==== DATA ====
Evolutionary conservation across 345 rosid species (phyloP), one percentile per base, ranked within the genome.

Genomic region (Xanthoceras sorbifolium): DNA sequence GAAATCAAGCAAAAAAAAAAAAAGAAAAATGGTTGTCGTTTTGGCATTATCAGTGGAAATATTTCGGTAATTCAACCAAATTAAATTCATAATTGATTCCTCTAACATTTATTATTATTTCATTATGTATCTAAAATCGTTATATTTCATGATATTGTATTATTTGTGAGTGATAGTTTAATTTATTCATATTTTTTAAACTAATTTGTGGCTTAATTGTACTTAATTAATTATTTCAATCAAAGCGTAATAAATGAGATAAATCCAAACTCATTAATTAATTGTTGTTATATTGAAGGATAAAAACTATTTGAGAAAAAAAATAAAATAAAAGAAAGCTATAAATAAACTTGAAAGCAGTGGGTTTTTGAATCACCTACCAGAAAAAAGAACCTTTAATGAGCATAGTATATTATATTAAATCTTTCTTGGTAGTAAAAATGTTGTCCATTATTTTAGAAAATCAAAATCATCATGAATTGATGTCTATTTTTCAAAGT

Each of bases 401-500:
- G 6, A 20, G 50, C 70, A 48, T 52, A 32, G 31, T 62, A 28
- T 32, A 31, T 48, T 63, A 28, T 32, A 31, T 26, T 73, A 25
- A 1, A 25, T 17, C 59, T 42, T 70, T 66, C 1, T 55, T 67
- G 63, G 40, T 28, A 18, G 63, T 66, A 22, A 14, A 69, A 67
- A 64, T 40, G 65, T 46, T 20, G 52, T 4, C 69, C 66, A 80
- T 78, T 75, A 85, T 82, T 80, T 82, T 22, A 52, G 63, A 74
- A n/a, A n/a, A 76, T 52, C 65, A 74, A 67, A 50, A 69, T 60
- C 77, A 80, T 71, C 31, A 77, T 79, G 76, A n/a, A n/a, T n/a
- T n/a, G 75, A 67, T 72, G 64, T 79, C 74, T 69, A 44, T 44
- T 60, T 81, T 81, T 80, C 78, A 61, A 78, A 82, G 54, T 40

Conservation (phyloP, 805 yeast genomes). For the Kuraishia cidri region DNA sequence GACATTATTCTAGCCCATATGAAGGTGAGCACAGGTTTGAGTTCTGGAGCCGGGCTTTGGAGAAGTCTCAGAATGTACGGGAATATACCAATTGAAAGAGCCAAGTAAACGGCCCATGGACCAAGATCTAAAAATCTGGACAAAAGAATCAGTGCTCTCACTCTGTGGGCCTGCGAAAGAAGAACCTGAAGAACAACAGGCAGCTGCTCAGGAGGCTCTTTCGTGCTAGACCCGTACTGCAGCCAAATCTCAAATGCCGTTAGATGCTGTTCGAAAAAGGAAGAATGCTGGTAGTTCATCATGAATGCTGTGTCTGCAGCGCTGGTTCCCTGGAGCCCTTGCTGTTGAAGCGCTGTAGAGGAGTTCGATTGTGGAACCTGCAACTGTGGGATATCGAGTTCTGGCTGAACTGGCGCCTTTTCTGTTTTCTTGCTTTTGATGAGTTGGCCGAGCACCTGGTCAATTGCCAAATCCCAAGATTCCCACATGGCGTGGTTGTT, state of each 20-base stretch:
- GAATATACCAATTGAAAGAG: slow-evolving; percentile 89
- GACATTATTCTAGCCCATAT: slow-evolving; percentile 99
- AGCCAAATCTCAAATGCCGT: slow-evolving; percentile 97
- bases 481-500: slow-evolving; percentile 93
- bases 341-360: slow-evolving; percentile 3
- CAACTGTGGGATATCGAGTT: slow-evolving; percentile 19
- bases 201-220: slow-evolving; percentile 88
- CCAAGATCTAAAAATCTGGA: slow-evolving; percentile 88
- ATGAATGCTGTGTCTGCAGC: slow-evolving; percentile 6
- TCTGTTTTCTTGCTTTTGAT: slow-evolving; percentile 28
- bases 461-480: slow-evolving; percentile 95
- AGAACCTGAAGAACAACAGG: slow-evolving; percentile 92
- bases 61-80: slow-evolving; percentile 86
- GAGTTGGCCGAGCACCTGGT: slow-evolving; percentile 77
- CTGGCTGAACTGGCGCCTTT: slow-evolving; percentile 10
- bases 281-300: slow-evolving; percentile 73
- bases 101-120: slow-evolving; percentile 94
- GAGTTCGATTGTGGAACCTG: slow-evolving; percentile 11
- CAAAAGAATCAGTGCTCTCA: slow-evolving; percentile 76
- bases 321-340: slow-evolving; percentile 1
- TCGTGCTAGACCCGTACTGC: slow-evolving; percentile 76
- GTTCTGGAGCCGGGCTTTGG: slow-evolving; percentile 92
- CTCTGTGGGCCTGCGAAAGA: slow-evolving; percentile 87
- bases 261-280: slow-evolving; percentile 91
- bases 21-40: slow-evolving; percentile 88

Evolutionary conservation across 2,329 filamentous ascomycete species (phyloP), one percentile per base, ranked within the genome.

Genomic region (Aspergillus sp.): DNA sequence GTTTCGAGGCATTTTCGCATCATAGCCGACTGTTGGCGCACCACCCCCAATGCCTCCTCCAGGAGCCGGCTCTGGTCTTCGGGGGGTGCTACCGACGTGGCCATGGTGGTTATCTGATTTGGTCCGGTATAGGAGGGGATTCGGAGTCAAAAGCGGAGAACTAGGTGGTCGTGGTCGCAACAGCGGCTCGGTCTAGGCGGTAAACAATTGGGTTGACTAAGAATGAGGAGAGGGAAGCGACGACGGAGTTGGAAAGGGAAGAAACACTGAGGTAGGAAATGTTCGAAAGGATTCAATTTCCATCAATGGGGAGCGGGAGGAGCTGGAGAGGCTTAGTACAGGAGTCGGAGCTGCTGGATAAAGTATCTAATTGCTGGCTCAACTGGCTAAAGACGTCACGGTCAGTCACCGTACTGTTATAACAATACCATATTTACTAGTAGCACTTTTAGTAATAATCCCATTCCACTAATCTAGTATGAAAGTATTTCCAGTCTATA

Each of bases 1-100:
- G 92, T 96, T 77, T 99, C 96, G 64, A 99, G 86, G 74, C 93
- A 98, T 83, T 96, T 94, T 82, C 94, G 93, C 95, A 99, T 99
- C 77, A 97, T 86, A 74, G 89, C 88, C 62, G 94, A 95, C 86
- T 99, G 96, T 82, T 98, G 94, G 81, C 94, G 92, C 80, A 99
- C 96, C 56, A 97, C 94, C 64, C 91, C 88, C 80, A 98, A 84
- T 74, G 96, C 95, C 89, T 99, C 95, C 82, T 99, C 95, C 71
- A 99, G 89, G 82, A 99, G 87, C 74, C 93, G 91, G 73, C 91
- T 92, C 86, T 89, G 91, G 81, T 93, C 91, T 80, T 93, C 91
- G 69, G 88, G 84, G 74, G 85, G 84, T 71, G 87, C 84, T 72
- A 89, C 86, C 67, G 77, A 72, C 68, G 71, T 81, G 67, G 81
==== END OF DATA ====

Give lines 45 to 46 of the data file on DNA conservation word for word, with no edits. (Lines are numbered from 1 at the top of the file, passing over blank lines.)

- C 77, A 97, T 86, A 74, G 89, C 88, C 62, G 94, A 95, C 86
- T 99, G 96, T 82, T 98, G 94, G 81, C 94, G 92, C 80, A 99